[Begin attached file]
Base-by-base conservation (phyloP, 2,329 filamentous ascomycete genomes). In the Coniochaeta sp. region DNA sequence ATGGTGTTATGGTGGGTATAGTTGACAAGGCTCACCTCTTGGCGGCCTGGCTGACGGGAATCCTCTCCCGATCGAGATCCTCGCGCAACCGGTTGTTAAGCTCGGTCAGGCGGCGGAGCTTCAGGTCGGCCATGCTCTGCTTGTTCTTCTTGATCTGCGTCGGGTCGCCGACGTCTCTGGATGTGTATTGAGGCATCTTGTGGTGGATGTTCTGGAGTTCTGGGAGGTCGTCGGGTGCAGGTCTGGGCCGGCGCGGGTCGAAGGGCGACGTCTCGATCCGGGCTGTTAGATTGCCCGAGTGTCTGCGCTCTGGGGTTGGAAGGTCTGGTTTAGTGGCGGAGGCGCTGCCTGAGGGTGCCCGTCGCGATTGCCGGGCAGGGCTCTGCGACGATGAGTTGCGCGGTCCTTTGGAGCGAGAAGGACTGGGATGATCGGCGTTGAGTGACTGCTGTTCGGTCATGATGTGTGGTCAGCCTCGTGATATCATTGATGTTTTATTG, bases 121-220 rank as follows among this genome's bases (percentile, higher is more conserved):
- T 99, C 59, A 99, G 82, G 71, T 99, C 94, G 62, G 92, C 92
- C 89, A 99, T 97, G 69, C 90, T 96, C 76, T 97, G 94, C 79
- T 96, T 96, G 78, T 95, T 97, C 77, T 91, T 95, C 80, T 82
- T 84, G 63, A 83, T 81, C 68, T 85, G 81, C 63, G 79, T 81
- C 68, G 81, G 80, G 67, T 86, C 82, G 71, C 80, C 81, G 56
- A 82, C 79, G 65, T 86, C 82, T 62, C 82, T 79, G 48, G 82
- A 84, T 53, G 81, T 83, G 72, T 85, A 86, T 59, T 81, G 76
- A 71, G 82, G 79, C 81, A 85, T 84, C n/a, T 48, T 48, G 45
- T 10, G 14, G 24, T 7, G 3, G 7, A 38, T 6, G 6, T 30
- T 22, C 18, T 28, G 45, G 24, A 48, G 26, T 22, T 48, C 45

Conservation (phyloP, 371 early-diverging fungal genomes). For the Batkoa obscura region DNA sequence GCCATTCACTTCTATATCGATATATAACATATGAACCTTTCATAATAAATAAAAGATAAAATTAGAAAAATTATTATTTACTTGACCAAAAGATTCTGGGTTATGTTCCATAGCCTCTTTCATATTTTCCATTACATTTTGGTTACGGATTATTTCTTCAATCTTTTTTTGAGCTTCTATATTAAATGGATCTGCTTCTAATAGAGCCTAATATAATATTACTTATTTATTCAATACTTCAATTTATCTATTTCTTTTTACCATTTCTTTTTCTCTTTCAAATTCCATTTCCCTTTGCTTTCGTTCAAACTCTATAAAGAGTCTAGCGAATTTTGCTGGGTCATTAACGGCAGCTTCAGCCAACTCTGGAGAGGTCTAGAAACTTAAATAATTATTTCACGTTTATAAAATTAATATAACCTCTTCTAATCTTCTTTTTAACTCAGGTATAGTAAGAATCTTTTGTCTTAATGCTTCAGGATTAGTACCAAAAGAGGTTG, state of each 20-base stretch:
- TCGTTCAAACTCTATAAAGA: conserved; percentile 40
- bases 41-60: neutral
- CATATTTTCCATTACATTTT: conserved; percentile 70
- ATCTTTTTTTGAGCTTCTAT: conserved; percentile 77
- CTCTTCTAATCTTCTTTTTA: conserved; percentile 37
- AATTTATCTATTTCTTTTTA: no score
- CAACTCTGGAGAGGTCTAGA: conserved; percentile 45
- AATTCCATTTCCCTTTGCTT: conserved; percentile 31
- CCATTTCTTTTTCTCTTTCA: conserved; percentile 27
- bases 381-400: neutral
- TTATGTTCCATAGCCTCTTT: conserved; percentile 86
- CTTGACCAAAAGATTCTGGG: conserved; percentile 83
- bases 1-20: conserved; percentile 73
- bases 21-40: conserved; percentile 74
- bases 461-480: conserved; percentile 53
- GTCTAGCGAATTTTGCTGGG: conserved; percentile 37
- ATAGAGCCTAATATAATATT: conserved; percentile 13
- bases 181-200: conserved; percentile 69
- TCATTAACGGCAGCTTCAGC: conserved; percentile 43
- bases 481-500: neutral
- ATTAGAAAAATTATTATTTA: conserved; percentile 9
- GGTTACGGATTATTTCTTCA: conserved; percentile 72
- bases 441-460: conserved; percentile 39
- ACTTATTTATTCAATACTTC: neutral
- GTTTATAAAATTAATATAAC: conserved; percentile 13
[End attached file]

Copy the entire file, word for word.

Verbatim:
Base-by-base conservation (phyloP, 2,329 filamentous ascomycete genomes). In the Coniochaeta sp. region DNA sequence ATGGTGTTATGGTGGGTATAGTTGACAAGGCTCACCTCTTGGCGGCCTGGCTGACGGGAATCCTCTCCCGATCGAGATCCTCGCGCAACCGGTTGTTAAGCTCGGTCAGGCGGCGGAGCTTCAGGTCGGCCATGCTCTGCTTGTTCTTCTTGATCTGCGTCGGGTCGCCGACGTCTCTGGATGTGTATTGAGGCATCTTGTGGTGGATGTTCTGGAGTTCTGGGAGGTCGTCGGGTGCAGGTCTGGGCCGGCGCGGGTCGAAGGGCGACGTCTCGATCCGGGCTGTTAGATTGCCCGAGTGTCTGCGCTCTGGGGTTGGAAGGTCTGGTTTAGTGGCGGAGGCGCTGCCTGAGGGTGCCCGTCGCGATTGCCGGGCAGGGCTCTGCGACGATGAGTTGCGCGGTCCTTTGGAGCGAGAAGGACTGGGATGATCGGCGTTGAGTGACTGCTGTTCGGTCATGATGTGTGGTCAGCCTCGTGATATCATTGATGTTTTATTG, bases 121-220 rank as follows among this genome's bases (percentile, higher is more conserved):
- T 99, C 59, A 99, G 82, G 71, T 99, C 94, G 62, G 92, C 92
- C 89, A 99, T 97, G 69, C 90, T 96, C 76, T 97, G 94, C 79
- T 96, T 96, G 78, T 95, T 97, C 77, T 91, T 95, C 80, T 82
- T 84, G 63, A 83, T 81, C 68, T 85, G 81, C 63, G 79, T 81
- C 68, G 81, G 80, G 67, T 86, C 82, G 71, C 80, C 81, G 56
- A 82, C 79, G 65, T 86, C 82, T 62, C 82, T 79, G 48, G 82
- A 84, T 53, G 81, T 83, G 72, T 85, A 86, T 59, T 81, G 76
- A 71, G 82, G 79, C 81, A 85, T 84, C n/a, T 48, T 48, G 45
- T 10, G 14, G 24, T 7, G 3, G 7, A 38, T 6, G 6, T 30
- T 22, C 18, T 28, G 45, G 24, A 48, G 26, T 22, T 48, C 45

Conservation (phyloP, 371 early-diverging fungal genomes). For the Batkoa obscura region DNA sequence GCCATTCACTTCTATATCGATATATAACATATGAACCTTTCATAATAAATAAAAGATAAAATTAGAAAAATTATTATTTACTTGACCAAAAGATTCTGGGTTATGTTCCATAGCCTCTTTCATATTTTCCATTACATTTTGGTTACGGATTATTTCTTCAATCTTTTTTTGAGCTTCTATATTAAATGGATCTGCTTCTAATAGAGCCTAATATAATATTACTTATTTATTCAATACTTCAATTTATCTATTTCTTTTTACCATTTCTTTTTCTCTTTCAAATTCCATTTCCCTTTGCTTTCGTTCAAACTCTATAAAGAGTCTAGCGAATTTTGCTGGGTCATTAACGGCAGCTTCAGCCAACTCTGGAGAGGTCTAGAAACTTAAATAATTATTTCACGTTTATAAAATTAATATAACCTCTTCTAATCTTCTTTTTAACTCAGGTATAGTAAGAATCTTTTGTCTTAATGCTTCAGGATTAGTACCAAAAGAGGTTG, state of each 20-base stretch:
- TCGTTCAAACTCTATAAAGA: conserved; percentile 40
- bases 41-60: neutral
- CATATTTTCCATTACATTTT: conserved; percentile 70
- ATCTTTTTTTGAGCTTCTAT: conserved; percentile 77
- CTCTTCTAATCTTCTTTTTA: conserved; percentile 37
- AATTTATCTATTTCTTTTTA: no score
- CAACTCTGGAGAGGTCTAGA: conserved; percentile 45
- AATTCCATTTCCCTTTGCTT: conserved; percentile 31
- CCATTTCTTTTTCTCTTTCA: conserved; percentile 27
- bases 381-400: neutral
- TTATGTTCCATAGCCTCTTT: conserved; percentile 86
- CTTGACCAAAAGATTCTGGG: conserved; percentile 83
- bases 1-20: conserved; percentile 73
- bases 21-40: conserved; percentile 74
- bases 461-480: conserved; percentile 53
- GTCTAGCGAATTTTGCTGGG: conserved; percentile 37
- ATAGAGCCTAATATAATATT: conserved; percentile 13
- bases 181-200: conserved; percentile 69
- TCATTAACGGCAGCTTCAGC: conserved; percentile 43
- bases 481-500: neutral
- ATTAGAAAAATTATTATTTA: conserved; percentile 9
- GGTTACGGATTATTTCTTCA: conserved; percentile 72
- bases 441-460: conserved; percentile 39
- ACTTATTTATTCAATACTTC: neutral
- GTTTATAAAATTAATATAAC: conserved; percentile 13